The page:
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Working with MUMIE as author

• Initial steps:
• Articles:
• Problems:
• Programming with Python
• New Visualizations with JSXGraph
• Old Visualizations:
• Media Documents:

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FAQ for examination lecturers

Overview

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# JSX Visualizations

Caution: Generic JSX-Visualizations only work on servers supporting the new layout. So they currently are not supported in Mumie courses.
JSX-Visualizations using jsxgraph code can also be used in Mumie courses.

For Visualizations there are two new environments:
\begin{genericJSXVisualization}... \end{genericJSXVisualization} as well as
\begin{jsxgraph}... \end{jsxgraph}.
Both are using JSXGraph developped at the University of Bayreuth.
The former environment is more comfortable to the user as the code is written in LaTeX-style. In the latter
you can use actual javascript-code to create custom visualizations with the jsxgraph package.

Generic JSX-Visualizations can also be used in combination with problems. This means,
they can fetch values of number and function variables from the problem, and pass values of number and function variables to the problem as solutions to answers of type graphics.number and graphics.function.

# Generic JSX-Visualizations in articles

If you are familiar with the generic GWT-Visualizations (used in articles before), you can read the
explanation on changes with respect to genericGWTVisualization.

Here, we present a full explanation of how to create JSX-visualizations.

## General structure

Example:

12345678910111213141516171819202122232425262728293031\begin{visualizationwrapper}......\begin{genericJSXVisualization}{jsxviz}    \title{Coordinates of a point}  \begin{variables}     \point[editable]{p1}{real}{1,0}    % the point can be dragged as it is set to editable.    \number{px}{real}{p1[x]}    \number{py}{real}{p1[y]}  \end{variables}   \label{p1}{P}      \color{p1}{DARKRED}   \text{In der Grafik sehen sie den Punkt $P=\var{p1}$.}   \begin{canvas}    \plotSize{200,200}    \plotLeft{-10}    \plotRight{10}    \plot[coordinateSystem,showPointCoords]{p1}  \end{canvas}   \text{Die $x$-Koordinaten des Punktes ist $\var{px}$,\\ die $y$-Koordinate ist $\var{py}$.}    \end{genericJSXVisualization} ......\end{visualizationwrapper} 

The visualization environment starts with \begin{genericJSXVisualization}{_id_} and
ends with \end{genericJSXVisualization} where you can choose any string as _id_.
For enabling visualizations, they must lie in an environment \begin{visualizationwrapper},\end{visualizationwrapper}.
However, there is only one wrapper for all visualizations of an article, and arbitrary text components
of articles can also be inside this environment.

In contrast to text components of articles, a problem environment must not be inside the visualizationwrapper.

The components of the visualization are:

• a title given by \title{...},
• the definition of objects/variables between \begin{variables} and \end{variables},
• possible definitions of labels, colors and transparencies for the objects,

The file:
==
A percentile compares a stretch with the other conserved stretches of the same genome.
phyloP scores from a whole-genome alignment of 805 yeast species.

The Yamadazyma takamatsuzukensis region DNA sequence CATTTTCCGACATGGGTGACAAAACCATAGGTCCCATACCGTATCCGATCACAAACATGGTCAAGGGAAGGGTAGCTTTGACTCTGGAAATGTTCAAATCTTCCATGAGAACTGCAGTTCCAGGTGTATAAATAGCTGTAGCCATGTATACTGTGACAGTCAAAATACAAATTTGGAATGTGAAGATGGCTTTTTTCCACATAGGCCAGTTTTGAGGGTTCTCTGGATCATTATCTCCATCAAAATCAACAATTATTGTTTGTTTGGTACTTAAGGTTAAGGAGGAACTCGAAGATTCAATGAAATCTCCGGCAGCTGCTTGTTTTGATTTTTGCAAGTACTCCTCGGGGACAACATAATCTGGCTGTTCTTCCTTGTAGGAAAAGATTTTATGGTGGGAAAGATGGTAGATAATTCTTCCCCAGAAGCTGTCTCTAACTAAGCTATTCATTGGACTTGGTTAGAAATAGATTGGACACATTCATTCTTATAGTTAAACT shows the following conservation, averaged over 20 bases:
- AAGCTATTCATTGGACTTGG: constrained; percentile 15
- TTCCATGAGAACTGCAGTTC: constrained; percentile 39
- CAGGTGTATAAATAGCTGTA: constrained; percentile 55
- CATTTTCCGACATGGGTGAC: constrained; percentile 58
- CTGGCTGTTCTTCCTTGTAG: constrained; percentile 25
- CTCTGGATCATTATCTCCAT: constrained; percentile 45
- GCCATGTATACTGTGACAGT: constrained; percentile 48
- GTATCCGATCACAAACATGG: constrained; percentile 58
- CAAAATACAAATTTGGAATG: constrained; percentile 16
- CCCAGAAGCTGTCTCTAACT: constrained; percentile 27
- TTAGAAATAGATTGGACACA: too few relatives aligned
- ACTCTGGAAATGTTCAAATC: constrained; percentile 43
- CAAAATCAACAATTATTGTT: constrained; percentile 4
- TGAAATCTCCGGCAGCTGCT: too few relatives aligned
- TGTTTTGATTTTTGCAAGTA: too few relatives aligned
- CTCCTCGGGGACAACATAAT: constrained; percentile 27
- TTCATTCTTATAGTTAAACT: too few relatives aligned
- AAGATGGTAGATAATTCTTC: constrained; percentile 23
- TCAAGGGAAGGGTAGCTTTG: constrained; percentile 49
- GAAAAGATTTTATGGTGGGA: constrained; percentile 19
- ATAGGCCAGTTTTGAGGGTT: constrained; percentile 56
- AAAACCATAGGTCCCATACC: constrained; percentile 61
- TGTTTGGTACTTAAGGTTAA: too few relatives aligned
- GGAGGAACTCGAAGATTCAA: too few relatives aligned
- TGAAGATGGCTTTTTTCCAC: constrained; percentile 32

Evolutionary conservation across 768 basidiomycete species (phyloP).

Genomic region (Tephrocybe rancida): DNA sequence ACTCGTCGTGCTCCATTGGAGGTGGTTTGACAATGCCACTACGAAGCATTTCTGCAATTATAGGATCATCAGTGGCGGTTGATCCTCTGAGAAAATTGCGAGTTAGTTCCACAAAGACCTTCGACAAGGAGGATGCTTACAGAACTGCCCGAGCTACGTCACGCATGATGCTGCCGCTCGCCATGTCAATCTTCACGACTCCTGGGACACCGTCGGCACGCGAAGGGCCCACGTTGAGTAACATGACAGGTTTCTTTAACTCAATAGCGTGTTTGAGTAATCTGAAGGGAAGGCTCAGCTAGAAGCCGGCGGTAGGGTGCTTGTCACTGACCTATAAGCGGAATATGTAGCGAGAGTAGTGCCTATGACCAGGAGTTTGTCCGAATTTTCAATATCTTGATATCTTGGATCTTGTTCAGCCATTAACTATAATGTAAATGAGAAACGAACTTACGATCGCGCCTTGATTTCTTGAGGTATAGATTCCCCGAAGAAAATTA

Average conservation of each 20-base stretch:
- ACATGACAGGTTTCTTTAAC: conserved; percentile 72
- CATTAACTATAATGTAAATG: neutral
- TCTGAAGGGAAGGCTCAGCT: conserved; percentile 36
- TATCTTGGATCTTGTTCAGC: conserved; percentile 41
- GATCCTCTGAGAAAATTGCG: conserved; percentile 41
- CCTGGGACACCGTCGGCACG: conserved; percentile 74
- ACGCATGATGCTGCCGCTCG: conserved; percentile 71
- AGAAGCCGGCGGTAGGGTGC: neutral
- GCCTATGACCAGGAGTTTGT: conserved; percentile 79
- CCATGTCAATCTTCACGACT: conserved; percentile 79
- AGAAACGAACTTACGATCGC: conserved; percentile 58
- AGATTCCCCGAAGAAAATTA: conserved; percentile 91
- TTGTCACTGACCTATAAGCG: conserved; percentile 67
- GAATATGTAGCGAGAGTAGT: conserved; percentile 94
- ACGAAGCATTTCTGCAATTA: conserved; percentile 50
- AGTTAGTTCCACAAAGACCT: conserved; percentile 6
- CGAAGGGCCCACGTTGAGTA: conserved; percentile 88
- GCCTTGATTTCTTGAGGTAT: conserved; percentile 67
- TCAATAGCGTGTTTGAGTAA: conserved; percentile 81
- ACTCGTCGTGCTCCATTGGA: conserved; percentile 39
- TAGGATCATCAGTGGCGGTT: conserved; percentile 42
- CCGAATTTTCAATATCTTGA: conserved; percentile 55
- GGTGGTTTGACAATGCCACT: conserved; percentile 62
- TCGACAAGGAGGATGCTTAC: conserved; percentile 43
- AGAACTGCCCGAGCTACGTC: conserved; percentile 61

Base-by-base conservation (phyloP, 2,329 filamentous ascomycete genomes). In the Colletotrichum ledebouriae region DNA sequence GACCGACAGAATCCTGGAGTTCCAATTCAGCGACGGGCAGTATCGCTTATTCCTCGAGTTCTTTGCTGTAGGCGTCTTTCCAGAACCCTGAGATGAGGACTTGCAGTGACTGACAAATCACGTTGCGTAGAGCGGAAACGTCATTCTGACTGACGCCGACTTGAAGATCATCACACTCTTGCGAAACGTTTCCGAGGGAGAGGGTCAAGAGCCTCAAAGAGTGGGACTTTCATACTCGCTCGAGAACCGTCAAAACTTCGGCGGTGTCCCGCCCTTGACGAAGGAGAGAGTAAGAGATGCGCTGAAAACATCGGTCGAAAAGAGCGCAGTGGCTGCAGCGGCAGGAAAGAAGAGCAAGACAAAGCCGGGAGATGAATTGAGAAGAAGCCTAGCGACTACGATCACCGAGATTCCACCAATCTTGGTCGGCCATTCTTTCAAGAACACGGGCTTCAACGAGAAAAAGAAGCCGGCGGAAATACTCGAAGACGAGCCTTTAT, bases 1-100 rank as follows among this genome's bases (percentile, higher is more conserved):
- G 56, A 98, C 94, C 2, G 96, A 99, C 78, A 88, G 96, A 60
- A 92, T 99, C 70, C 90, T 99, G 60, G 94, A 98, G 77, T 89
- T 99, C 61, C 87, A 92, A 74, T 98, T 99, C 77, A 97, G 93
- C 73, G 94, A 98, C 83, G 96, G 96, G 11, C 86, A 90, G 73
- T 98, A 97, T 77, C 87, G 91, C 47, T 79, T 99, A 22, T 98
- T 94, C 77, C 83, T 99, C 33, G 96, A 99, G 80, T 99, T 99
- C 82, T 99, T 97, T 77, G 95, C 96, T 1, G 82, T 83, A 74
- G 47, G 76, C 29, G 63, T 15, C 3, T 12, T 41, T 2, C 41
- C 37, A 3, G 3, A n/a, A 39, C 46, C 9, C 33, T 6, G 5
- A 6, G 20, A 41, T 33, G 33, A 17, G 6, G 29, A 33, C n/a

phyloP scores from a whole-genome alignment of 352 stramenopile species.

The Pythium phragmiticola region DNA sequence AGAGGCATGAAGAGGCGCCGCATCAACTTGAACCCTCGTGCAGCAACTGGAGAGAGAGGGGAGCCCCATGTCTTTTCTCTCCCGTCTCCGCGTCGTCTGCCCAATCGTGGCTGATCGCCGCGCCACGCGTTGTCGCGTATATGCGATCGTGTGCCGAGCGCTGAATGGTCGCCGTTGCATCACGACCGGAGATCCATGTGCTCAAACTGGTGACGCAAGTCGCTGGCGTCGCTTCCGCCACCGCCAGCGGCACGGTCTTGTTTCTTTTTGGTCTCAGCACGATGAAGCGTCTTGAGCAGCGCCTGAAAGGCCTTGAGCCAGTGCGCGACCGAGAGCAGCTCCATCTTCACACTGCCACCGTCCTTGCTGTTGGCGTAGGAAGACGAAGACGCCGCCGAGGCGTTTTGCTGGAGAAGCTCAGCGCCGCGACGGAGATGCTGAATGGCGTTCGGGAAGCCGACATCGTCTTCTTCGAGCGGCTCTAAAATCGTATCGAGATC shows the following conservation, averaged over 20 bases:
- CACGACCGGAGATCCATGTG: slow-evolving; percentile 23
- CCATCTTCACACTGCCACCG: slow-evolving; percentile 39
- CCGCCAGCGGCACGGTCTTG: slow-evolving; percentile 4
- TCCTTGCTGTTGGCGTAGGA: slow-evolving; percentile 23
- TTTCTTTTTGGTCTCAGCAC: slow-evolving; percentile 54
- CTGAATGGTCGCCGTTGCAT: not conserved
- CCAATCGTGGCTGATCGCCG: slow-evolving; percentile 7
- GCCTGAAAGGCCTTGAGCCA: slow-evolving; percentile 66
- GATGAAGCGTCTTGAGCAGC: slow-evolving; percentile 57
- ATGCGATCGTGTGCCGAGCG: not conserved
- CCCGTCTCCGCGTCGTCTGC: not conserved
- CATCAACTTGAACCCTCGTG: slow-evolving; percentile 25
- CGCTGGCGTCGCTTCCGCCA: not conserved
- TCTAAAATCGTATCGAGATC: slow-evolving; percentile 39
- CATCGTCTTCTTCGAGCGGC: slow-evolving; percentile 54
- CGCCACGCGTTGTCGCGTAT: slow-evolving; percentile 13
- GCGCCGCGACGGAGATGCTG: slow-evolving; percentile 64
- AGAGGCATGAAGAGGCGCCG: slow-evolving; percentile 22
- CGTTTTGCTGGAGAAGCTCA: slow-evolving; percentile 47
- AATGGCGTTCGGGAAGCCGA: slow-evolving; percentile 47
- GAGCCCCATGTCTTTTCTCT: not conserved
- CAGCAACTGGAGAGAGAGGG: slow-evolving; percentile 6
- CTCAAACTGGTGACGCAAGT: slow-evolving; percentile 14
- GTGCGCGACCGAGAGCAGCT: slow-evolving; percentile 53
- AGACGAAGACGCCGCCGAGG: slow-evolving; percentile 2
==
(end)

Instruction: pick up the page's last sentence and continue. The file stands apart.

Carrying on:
• arbitrary number of text-blocks (maybe none) given by \text{...},
• arbitrary number of canvases (at least one!) whose properties are given between \begin{canvas} and \end{canvas}.

The order in which the text-blocks and canvases appear in the code determines the order in which
they are shown later.

Two or more canvases can be displayed next to each other by using the canvasRow environment.

1234567891011121314151617181920\begin{genericJSXVisualization}{viz}    ...    \begin{canvasRow}           \begin{canvas}            \plotSize{300,300}            \plotLeft{-5}            \plotRight{5}            \plot[coordinateSystem]{vbvec}          \end{canvas}           \begin{canvas}            \plotSize{300,300}            \plotLeft{-5}            \plotRight{5}            \plot[coordinateSystem]{b1vec,b2vec,b1,b2,vvec,l1b1vec,l2b2vec}            \snapToGrid{0.1,0.1}        \end{canvas}    \end{canvasRow}    ... \end{genericJSXVisualization} 

In addition, there are environments tabs and incremental available.

The following example illustrates how it works. More details are given later.

1234567891011121314151617181920212223242526272829303132333435\begin{genericJSXVisualization}{viz}  \title{Betrag einer reellen Zahl}    \begin{variables}      \slider{s}{real}{-1}{-10}{10}      % slider with name s, initial value -1 and range [-10,10]     \number{a}{rational}{s}            % a rational number with name a and same value as s.     \number{b}{rational}{|a|}          % a rational number with name b and value equal to |a|.      \point{p1}{real}{a,0}              % non-editable point p1 on the x-axis with x-coordinate equal to a                         \point{p2}{real}{b,0}              % non-editable point p1 on the x-axis with x-coordinate equal to b \end{variables}  \label{s}{a}    \color{p1}{DARKRED} \color{p2}{DARKGREEN}  \text{Bewegen Sie den Schieberegler. Beobachten Sie $a$         und ihren Betrag  $|a|$ auf der Zahlengeraden.}  \begin{canvas}     \plotSize{500,120}     \plotLeft{-11}     \plotRight{11}     \plotBottom{-3}     \plot[numberLine, noToolbar]{p1,p2,s}      \end{canvas}  \text{ \IFELSE{s >= 0}{           Die Zahl $a$ is positiv oder Null. Somit          ist $a=|a|$ und auf der Zahlengeraden durch einen grünen Punkt dargestellt.        }{          Die Zahl $a$ ist negativ. Somit ist  $a = -|a|$. Die Zahl $a = \var{a}$ ist durch einen roten Punkt           auf der negativen Halbachse dargestellt. Der Betrag $|a|=\var{b}$ ist auf der postiven Halbachse als grüner Punkt dargestellt.        } }    \end{genericJSXVisualization}